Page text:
This makes a significant contribution to the system’s efficiency and transfer of power to the motor. The converter in the power control unit converts the 177V from the hybrid battery to 12V to power the car’s auxiliary components.

The power split device is the heart of the hybrid system, governing the interaction between the components. It enables the car to operate as a parallel hybrid with the motor/generator 2 powering the car alone, or in combination with the hybrid petrol engine.

For more information on the Toyota Yaris Hybrid, click here.


  1. I have a 2019 yaris hybrid automatic
    Never get 300 miles out of a tank
    Averages 46mpg.
    I’m putting £100 a week in petrol in.
    It had the hybrid filter cleaned last week and no improvement in fuel economy.
    Not impressed at all
    My clio diesel gives much better economy

    1. I have a 2023 Toyota Yaris. I can get 500 miles out of a tank. I’m currently averaging 77mpg since I got the car. The highest I’ve seen on one journey is 91.6mpg (this covered 35 miles of fast and slow roads). In recent years I’ve tried to stick to 60mph on fast roads. It makes an enormous difference to mpg, and you to your destination in very similar time. I have a 3 hour journey to see my children every 2 weeks. I’ve been doing this for 7 years now. Driving faster saves me 30 min at best, but decimates my mpg.

  2. I have a yaris hybrid 2016, 45k milage. Service reminder light sometimes turns on and when the car get switch off and engine is cold, turns off. I did full service last month but still has this problem. And my car’s MPG is dropping down since this problem has occurred. Have you any idea what’s the fault?

    1. Hi Meto, thanks for your comment.

      We are sorry to hear that you are experiencing issues with your vehicle.

      Please contact your Toyota Centre regarding this so that they can inspect the issue.


  3. Got a Yaris hybrid 2023
    First tank of fuel got 450 miles very impressive . And more impressive did not realise how small the tank is only £44 to fill back up .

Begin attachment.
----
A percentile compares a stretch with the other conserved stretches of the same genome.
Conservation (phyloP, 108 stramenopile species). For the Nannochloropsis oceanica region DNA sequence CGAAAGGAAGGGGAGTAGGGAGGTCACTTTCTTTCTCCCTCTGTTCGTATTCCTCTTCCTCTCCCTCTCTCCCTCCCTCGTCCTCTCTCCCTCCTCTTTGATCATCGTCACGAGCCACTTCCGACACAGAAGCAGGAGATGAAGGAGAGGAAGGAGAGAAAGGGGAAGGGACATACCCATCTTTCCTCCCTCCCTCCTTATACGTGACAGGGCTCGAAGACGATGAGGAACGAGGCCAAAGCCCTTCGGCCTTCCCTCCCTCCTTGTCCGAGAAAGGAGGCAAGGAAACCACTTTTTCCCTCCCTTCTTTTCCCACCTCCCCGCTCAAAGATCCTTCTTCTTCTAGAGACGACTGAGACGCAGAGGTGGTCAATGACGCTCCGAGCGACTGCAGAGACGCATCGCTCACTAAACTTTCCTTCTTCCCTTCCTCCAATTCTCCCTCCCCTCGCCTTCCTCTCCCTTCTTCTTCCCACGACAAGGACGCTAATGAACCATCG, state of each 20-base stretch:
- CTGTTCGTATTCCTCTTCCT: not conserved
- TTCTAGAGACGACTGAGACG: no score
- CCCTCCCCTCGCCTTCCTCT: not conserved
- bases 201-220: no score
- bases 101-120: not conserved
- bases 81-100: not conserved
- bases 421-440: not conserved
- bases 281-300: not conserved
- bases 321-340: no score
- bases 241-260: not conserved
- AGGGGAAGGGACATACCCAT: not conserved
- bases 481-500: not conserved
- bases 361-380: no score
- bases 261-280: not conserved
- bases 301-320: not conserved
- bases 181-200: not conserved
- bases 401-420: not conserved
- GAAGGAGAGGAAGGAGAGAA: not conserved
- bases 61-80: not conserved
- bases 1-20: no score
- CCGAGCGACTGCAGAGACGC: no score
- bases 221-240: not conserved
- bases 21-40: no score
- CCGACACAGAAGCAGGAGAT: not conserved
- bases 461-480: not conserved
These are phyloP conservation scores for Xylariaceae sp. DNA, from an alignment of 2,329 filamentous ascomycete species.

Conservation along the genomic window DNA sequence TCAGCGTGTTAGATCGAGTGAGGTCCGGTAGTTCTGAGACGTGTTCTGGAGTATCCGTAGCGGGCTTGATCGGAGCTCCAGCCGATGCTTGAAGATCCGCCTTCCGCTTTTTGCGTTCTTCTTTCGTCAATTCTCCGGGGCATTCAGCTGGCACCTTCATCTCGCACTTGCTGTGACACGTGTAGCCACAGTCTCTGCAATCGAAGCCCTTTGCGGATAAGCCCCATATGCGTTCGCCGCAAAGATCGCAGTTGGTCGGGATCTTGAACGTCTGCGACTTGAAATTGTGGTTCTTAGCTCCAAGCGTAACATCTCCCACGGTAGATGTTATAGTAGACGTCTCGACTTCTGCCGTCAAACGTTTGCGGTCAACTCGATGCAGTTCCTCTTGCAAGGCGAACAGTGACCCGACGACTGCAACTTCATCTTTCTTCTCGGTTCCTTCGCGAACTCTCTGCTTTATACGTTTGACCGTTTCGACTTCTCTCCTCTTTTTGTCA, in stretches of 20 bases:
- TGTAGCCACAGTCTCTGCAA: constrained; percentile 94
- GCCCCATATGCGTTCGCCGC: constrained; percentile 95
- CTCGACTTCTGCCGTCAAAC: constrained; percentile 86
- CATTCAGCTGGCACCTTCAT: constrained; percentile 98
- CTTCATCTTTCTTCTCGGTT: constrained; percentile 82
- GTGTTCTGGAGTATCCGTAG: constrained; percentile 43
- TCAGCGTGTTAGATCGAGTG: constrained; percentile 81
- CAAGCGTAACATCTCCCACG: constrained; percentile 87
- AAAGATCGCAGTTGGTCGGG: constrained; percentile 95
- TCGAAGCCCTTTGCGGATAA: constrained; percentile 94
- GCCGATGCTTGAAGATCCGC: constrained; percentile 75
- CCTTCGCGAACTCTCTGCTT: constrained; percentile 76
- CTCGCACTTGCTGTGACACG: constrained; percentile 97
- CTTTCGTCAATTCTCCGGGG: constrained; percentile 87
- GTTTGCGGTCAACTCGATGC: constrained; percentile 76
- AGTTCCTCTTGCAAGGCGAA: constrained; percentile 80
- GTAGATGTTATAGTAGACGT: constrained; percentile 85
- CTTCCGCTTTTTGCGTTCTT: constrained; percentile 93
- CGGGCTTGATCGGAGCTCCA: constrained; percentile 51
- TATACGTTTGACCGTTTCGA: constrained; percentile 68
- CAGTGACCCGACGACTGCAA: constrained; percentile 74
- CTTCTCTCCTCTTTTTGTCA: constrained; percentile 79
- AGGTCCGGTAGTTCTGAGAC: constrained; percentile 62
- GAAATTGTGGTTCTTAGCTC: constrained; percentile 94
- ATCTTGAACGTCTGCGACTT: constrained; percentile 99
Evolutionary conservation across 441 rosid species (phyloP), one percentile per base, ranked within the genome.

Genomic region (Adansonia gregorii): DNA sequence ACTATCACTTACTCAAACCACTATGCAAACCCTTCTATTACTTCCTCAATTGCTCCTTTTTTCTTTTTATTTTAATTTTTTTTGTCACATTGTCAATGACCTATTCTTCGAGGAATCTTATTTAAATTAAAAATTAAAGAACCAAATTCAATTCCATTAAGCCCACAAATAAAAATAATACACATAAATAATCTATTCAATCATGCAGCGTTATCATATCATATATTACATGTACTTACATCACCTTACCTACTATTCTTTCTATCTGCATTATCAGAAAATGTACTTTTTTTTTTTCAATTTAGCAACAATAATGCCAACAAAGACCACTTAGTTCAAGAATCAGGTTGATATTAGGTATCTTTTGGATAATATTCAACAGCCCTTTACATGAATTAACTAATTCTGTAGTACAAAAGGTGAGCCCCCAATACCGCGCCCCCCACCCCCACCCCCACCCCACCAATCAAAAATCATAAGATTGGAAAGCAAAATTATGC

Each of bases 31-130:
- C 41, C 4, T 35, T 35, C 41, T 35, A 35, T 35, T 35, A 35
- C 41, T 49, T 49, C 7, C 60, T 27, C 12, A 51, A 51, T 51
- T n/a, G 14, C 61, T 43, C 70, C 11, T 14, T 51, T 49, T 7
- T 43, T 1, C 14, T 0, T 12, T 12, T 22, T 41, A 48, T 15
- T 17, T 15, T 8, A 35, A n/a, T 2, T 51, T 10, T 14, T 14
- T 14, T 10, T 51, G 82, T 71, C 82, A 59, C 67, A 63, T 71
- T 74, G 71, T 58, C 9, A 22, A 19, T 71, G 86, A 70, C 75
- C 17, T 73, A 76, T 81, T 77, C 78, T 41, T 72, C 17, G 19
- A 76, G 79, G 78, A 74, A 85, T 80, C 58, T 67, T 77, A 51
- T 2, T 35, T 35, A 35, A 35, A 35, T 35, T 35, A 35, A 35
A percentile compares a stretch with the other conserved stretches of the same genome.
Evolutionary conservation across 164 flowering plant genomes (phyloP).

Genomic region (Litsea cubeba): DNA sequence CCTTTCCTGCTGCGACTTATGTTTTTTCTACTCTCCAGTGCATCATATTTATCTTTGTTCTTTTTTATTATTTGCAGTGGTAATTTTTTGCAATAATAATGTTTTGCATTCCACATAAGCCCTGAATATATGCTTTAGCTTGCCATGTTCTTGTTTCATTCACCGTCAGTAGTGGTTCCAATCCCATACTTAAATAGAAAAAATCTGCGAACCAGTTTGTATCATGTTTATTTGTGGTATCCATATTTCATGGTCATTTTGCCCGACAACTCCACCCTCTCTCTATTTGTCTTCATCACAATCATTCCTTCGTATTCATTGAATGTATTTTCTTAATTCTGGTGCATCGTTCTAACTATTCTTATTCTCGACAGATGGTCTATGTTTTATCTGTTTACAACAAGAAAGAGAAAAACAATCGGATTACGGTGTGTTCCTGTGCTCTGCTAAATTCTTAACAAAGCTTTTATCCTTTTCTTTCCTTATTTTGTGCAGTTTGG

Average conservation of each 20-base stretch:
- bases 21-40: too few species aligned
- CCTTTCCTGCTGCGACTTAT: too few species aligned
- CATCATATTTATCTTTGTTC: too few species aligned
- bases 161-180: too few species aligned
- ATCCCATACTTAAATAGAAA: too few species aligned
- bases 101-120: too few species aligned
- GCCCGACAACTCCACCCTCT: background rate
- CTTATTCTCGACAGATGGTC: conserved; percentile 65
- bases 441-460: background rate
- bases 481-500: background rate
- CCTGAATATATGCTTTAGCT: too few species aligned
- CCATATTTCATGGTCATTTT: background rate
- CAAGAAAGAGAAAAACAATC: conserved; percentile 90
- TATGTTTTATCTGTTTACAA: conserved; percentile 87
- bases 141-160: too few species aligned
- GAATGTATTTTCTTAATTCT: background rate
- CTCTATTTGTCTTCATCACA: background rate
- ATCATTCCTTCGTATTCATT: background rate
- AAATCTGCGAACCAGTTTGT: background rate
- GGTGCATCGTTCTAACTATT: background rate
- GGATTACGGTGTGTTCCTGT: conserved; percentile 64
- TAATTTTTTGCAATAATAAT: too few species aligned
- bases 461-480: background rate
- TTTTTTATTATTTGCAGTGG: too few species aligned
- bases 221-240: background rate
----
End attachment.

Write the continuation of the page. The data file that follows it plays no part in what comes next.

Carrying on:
Well pleased 😀

    1. Hi Fred, thanks for sharing this with us.

      We wish you many more happy and economical miles in your Yaris!


  4. Had my Yaris 2 weeks now,it had 940 miles when I bought it done 450 miles so far at 73 mpg its not perfect but it is doing what I want,the big snag is insurance twice as much as my Duster was,and Gap insurance needed because of complexity in an accident etc,in the long term my running costs are probably higher in the Yaris than the Duster the only benefit being peace of mind environment wise.

    1. Hi Walter, thanks for your comment.

      We value your feedback greatly and will pass this onto the relevant teams.


  5. Just worked out my mpg with a July 2022 model. It’s low mileage as I am a pensioner who visits son fortnightly, about 40 miles each way and local shopping only.
    I have clocked up 4883 miles at 61.15 mpg.

    Little gripe, dashboard says I’m doing 68mpg.

  6. I have the Launch Edition. Orpinton to Bognor Regis M20,M25,M23 at 70mph on cruise and some country lanes at 40-60 on cruise. Ave 68mpg. Then drove over to Peacehaven and by this time the same Ave was up to 72mpg. Drove home later in the evening on cruise control 60. Then final section from M25 exit to Orpinton I managed to get this run home of about 5 miles on 90% electric at 30-40mph. When I got home it was showing 72.1 Ave. The car had myself and 1 adult passenger and tank was full.